The boiler was carefully designed for use in a steam wagon: it was compact, easy to handle whilst driving, and its maintenance features recognised the problems of poor feedwater quality and the need for it to be maintained by a small operator, rather than a major locomotive works.
Although this design was used in most of Sentinel's products, they also produced larger boilers of quite different types for their railway locomotives.
Sentinel boilers are vertical, as was common for many designs of steam wagon, so as to reduce the effects of tilting due to hill climbing or uneven roads disturbing the water level. It also provides a compact boiler that leaves adequate space in the cab for the crew, controls and coal bunker, whilst leaving as much as possible of the wagon's overall length available for the useful load.
The boiler is a watertube boiler, with these tubes contained within a vertical, cylindrical outer drum. This drum is double-walled and forms a water jacket around the boiler, with a large vertical flue within. The inner flue has a complex cross section. It is stepped in three diameters, tapering towards the top. The central region is square in section, rather than round.
The main heating surface is provided by water-tubes in this squared section. These tubes are short, straight and pass between the flat faces of the squared section in a grid pattern. There are eight layers of tubes, four banks of six each way.
A space is left in the centre of the water-tube banks for the firing chute. The firebox is top-fired (and lit) through this chute and there is no side firedoor. The lower part of the water-jacketed barrel surrounds the firebox. The narrow waterspace here encourages rapid steam raising. Firing is simple, with a thick fire relative to its area and fuel simply poured down. Beneath the grate is a water-filled ashpan, to prevent hot embers falling onto the road. Draught is controlled by a damper in the side of the ashpan, between the grate and the water tray.
Above the tube nest the water space widens to form an increased reservoir, protecting against tilting. Sentinel's drawings permitted a hill climb gradient of 1 in 6. Modern regulations for buses require a safe tilt of 35°. The narrowed flue in this area is used, where fitted, to house the superheater.
An unusual feature of the Sentinel boiler was the "exhaust drying box", a small reheater, in the upper part of the boiler flue, immediately before the blastpipe nozzle. This heated the exhaust steam to avoid it condensing into a visible white plume. It was a requirement of the Highways and Locomotives Act 1878 that engines should "consume their own smoke".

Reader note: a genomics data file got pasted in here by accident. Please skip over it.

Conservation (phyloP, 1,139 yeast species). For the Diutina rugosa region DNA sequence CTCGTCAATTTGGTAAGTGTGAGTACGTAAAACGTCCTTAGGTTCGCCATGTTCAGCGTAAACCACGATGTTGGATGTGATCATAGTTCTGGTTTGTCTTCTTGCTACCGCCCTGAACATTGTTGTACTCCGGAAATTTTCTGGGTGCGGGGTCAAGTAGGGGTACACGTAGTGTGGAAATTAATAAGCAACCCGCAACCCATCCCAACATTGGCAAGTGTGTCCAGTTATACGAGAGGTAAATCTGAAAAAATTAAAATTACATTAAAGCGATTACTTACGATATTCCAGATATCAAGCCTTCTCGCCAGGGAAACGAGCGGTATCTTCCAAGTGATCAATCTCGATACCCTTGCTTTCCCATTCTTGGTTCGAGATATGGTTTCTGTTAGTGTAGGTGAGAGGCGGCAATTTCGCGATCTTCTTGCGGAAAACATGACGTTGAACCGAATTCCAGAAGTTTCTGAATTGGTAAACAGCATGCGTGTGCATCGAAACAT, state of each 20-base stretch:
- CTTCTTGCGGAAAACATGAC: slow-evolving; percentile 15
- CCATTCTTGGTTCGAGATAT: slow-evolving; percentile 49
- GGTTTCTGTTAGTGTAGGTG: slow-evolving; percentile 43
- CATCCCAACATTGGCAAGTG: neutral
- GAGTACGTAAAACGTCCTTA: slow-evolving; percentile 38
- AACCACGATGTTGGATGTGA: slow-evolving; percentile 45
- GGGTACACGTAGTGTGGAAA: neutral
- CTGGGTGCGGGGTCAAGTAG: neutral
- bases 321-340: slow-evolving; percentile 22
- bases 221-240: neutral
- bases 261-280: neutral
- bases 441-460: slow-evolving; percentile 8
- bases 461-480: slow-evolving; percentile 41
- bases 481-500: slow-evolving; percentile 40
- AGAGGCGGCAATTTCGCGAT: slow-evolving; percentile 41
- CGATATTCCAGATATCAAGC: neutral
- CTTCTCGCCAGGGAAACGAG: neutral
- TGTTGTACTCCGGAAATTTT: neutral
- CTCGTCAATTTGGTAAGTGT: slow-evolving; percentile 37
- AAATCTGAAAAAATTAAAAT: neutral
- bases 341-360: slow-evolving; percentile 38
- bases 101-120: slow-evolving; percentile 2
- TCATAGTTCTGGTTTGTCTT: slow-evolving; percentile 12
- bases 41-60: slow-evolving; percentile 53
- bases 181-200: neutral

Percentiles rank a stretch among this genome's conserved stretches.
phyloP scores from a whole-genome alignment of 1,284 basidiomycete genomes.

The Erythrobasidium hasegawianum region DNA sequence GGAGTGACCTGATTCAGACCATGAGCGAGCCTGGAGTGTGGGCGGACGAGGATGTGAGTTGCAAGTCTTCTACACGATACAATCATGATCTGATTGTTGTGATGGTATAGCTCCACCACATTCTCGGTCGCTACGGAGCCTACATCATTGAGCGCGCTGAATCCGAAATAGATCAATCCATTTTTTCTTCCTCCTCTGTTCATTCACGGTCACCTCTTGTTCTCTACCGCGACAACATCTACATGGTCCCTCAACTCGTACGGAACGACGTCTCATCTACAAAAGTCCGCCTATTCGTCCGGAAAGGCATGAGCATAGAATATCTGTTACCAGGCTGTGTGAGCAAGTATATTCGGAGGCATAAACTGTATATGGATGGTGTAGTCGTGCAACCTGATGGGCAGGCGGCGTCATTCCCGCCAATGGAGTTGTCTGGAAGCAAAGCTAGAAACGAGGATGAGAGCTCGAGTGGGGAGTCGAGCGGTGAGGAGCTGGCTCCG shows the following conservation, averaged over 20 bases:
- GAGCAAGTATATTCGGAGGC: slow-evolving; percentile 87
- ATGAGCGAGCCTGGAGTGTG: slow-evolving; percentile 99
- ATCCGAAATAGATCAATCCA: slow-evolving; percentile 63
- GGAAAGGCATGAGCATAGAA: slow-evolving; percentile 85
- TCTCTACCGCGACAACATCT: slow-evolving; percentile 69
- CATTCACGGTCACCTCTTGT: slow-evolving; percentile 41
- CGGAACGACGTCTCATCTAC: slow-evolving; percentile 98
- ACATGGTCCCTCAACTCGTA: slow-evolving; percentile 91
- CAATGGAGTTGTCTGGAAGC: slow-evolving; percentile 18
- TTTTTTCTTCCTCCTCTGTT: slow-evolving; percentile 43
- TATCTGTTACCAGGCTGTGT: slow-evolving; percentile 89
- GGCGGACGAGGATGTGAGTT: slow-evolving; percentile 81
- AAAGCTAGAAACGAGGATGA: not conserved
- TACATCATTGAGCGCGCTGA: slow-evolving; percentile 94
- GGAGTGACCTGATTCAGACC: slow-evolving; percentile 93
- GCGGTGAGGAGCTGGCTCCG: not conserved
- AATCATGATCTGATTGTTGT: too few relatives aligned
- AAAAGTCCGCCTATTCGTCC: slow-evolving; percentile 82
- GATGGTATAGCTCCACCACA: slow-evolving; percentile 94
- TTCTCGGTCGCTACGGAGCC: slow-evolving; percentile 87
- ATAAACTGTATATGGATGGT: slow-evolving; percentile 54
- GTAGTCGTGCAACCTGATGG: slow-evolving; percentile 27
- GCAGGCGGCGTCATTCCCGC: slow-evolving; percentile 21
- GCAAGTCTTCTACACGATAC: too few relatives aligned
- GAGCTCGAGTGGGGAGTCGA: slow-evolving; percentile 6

By the nature of their use, steam wagons were often required to use feedwater that was either dirty or contaminated with dissolved minerals. Untreated, this builds up boiler scale on the tubes and particularly deposits sludge in the lower parts of the boiler. Both of these disturb circulation and risk local overheating and damage, scale also reduces boiler efficiency and wastes fuel.
The Sentinel boiler was designed to cope with these problems, and to permit easy cleaning of the waterspace. As well as the usual blow-down cock for daily use, the entire boiler could be dismantled easily. The outer shell was in two sections, inner and outer drum, and were joined by a bolted ring joint at top and bottom. Regular servicing (depending on water conditions) was to separate the water-tubes in their drum from the boiler outer shell, so that they could be cleaned. Sludge dropped free on opening the shell and the short, straight tubes could easily be cleaned with brush or scraper.
Several other vertical boilers, such as the Straker, had similar arrangements for lifting their shells off the tube nest. The Sentinel though left the outer shell in place and instead dropped the tube nest downwards (having first removed the ashpan). This had the advantages that it required simpler lifting gear: the waggon would be raised on ramps or over a pit, the bolts removed and then the tube bank lowered with a block and tackle from a fixed beam, without requiring a mobile crane that could lift it and then move it sideways. Secondly the many pipe connections to the outer shell were left undisturbed, making the operation quicker.
Dropping the firebox was not required at every washout and was recommended at intervals of 2 to 12 months, depending on water quality.
Sentinel's best-known flue design was the square-section, but at one time they also used a circular corrugated design, with the water-tubes arranged in a spiral. Manufacture of these was sub-contracted to the well-known boilermakers Galloway of Manchester. When Galloway closed in 1932, Sentinel switched back to their square pattern.
This particular boiler design was not widely used for Sentinel's railway locomotives. Narrow-gauge locomotives used it, as did the smaller standard gauge models.
Their larger locomotives used a range of boiler designs, but all with water-tubes.
Comparable boiler designs
- a direct precursor of the Sentinel
- a comparable fire-tube design
Other boiler designs used by Sentinel
- Sentinel recruited the American steam car developer Abner Doble to develop an advanced monotube boiler for them.
- used on the handful of overtype steam waggons built by Sentinel.
- Kennedy, Rankin (1912). The Book of Modern Engines and Power Generators V. London: Caxton. pp. 215–221.
- "Salvage Squad: Steam lorry". Channel 4. restoration of a Sentinel, photo showing inside the boiler.
- "Old Glory Steam Bus at Whitby". Old Glory.
- (Alley & MacLellan) (1972) [reprinted catalogue and handbook, circa 1912]. Sentinel Steam Waggons. Wakefield: EP Publishing. ISBN 0-85409-761-9.
- Rayner, Derek (2003). Steam Wagons. Shire Publications (Shire Album 413). p. 20. ISBN 0-7478-0551-2. OCLC 51271459.
- LNER Sentinel steam railcars
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